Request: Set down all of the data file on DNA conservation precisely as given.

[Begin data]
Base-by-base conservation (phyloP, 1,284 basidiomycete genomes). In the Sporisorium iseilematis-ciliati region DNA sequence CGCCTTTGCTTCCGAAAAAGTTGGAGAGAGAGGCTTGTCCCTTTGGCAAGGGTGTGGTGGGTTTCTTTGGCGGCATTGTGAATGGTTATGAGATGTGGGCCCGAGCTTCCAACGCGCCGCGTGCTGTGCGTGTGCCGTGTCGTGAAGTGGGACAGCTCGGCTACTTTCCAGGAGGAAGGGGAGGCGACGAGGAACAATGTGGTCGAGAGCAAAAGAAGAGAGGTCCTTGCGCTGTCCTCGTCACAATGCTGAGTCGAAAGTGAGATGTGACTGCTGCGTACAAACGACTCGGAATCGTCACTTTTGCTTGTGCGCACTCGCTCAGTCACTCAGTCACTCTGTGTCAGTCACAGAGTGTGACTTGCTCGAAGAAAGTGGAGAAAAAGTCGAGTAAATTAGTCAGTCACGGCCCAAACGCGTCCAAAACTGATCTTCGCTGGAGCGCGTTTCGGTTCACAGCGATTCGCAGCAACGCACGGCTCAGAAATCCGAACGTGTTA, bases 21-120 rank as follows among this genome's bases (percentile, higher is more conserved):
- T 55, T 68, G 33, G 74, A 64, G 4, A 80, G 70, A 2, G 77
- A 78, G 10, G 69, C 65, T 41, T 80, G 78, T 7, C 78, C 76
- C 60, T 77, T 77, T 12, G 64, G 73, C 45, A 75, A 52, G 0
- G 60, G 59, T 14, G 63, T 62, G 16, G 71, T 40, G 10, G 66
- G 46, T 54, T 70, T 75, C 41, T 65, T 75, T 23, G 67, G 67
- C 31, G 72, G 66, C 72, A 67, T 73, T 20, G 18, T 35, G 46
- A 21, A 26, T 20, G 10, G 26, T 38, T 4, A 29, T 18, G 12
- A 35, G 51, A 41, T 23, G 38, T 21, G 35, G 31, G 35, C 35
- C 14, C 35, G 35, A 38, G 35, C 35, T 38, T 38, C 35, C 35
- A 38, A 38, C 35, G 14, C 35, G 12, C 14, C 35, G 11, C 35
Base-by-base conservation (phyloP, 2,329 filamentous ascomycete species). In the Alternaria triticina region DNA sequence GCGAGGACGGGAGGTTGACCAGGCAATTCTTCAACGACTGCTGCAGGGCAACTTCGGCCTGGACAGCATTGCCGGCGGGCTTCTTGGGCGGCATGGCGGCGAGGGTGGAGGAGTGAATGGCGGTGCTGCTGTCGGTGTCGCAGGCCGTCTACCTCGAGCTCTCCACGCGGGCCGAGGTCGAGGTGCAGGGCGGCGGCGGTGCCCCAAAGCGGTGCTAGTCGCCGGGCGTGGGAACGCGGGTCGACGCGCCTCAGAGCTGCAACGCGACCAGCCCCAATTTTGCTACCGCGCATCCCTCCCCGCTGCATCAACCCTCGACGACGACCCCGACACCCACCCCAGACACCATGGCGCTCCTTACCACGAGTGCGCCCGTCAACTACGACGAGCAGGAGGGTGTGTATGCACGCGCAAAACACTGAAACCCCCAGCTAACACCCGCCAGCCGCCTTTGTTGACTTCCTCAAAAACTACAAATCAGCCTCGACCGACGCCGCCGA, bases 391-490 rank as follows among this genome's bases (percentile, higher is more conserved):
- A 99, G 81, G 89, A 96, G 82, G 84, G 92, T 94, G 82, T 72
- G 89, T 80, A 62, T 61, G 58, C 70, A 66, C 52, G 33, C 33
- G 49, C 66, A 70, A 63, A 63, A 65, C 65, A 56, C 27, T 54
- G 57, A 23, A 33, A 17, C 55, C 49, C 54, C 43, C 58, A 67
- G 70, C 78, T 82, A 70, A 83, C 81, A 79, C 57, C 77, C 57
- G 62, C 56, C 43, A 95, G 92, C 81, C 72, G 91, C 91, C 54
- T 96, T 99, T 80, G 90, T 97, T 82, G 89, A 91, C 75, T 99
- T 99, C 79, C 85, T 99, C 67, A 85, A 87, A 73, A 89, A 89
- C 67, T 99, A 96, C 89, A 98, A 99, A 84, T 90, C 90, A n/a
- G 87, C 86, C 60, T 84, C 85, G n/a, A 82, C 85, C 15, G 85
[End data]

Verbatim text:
Base-by-base conservation (phyloP, 1,284 basidiomycete genomes). In the Sporisorium iseilematis-ciliati region DNA sequence CGCCTTTGCTTCCGAAAAAGTTGGAGAGAGAGGCTTGTCCCTTTGGCAAGGGTGTGGTGGGTTTCTTTGGCGGCATTGTGAATGGTTATGAGATGTGGGCCCGAGCTTCCAACGCGCCGCGTGCTGTGCGTGTGCCGTGTCGTGAAGTGGGACAGCTCGGCTACTTTCCAGGAGGAAGGGGAGGCGACGAGGAACAATGTGGTCGAGAGCAAAAGAAGAGAGGTCCTTGCGCTGTCCTCGTCACAATGCTGAGTCGAAAGTGAGATGTGACTGCTGCGTACAAACGACTCGGAATCGTCACTTTTGCTTGTGCGCACTCGCTCAGTCACTCAGTCACTCTGTGTCAGTCACAGAGTGTGACTTGCTCGAAGAAAGTGGAGAAAAAGTCGAGTAAATTAGTCAGTCACGGCCCAAACGCGTCCAAAACTGATCTTCGCTGGAGCGCGTTTCGGTTCACAGCGATTCGCAGCAACGCACGGCTCAGAAATCCGAACGTGTTA, bases 21-120 rank as follows among this genome's bases (percentile, higher is more conserved):
- T 55, T 68, G 33, G 74, A 64, G 4, A 80, G 70, A 2, G 77
- A 78, G 10, G 69, C 65, T 41, T 80, G 78, T 7, C 78, C 76
- C 60, T 77, T 77, T 12, G 64, G 73, C 45, A 75, A 52, G 0
- G 60, G 59, T 14, G 63, T 62, G 16, G 71, T 40, G 10, G 66
- G 46, T 54, T 70, T 75, C 41, T 65, T 75, T 23, G 67, G 67
- C 31, G 72, G 66, C 72, A 67, T 73, T 20, G 18, T 35, G 46
- A 21, A 26, T 20, G 10, G 26, T 38, T 4, A 29, T 18, G 12
- A 35, G 51, A 41, T 23, G 38, T 21, G 35, G 31, G 35, C 35
- C 14, C 35, G 35, A 38, G 35, C 35, T 38, T 38, C 35, C 35
- A 38, A 38, C 35, G 14, C 35, G 12, C 14, C 35, G 11, C 35
Base-by-base conservation (phyloP, 2,329 filamentous ascomycete species). In the Alternaria triticina region DNA sequence GCGAGGACGGGAGGTTGACCAGGCAATTCTTCAACGACTGCTGCAGGGCAACTTCGGCCTGGACAGCATTGCCGGCGGGCTTCTTGGGCGGCATGGCGGCGAGGGTGGAGGAGTGAATGGCGGTGCTGCTGTCGGTGTCGCAGGCCGTCTACCTCGAGCTCTCCACGCGGGCCGAGGTCGAGGTGCAGGGCGGCGGCGGTGCCCCAAAGCGGTGCTAGTCGCCGGGCGTGGGAACGCGGGTCGACGCGCCTCAGAGCTGCAACGCGACCAGCCCCAATTTTGCTACCGCGCATCCCTCCCCGCTGCATCAACCCTCGACGACGACCCCGACACCCACCCCAGACACCATGGCGCTCCTTACCACGAGTGCGCCCGTCAACTACGACGAGCAGGAGGGTGTGTATGCACGCGCAAAACACTGAAACCCCCAGCTAACACCCGCCAGCCGCCTTTGTTGACTTCCTCAAAAACTACAAATCAGCCTCGACCGACGCCGCCGA, bases 391-490 rank as follows among this genome's bases (percentile, higher is more conserved):
- A 99, G 81, G 89, A 96, G 82, G 84, G 92, T 94, G 82, T 72
- G 89, T 80, A 62, T 61, G 58, C 70, A 66, C 52, G 33, C 33
- G 49, C 66, A 70, A 63, A 63, A 65, C 65, A 56, C 27, T 54
- G 57, A 23, A 33, A 17, C 55, C 49, C 54, C 43, C 58, A 67
- G 70, C 78, T 82, A 70, A 83, C 81, A 79, C 57, C 77, C 57
- G 62, C 56, C 43, A 95, G 92, C 81, C 72, G 91, C 91, C 54
- T 96, T 99, T 80, G 90, T 97, T 82, G 89, A 91, C 75, T 99
- T 99, C 79, C 85, T 99, C 67, A 85, A 87, A 73, A 89, A 89
- C 67, T 99, A 96, C 89, A 98, A 99, A 84, T 90, C 90, A n/a
- G 87, C 86, C 60, T 84, C 85, G n/a, A 82, C 85, C 15, G 85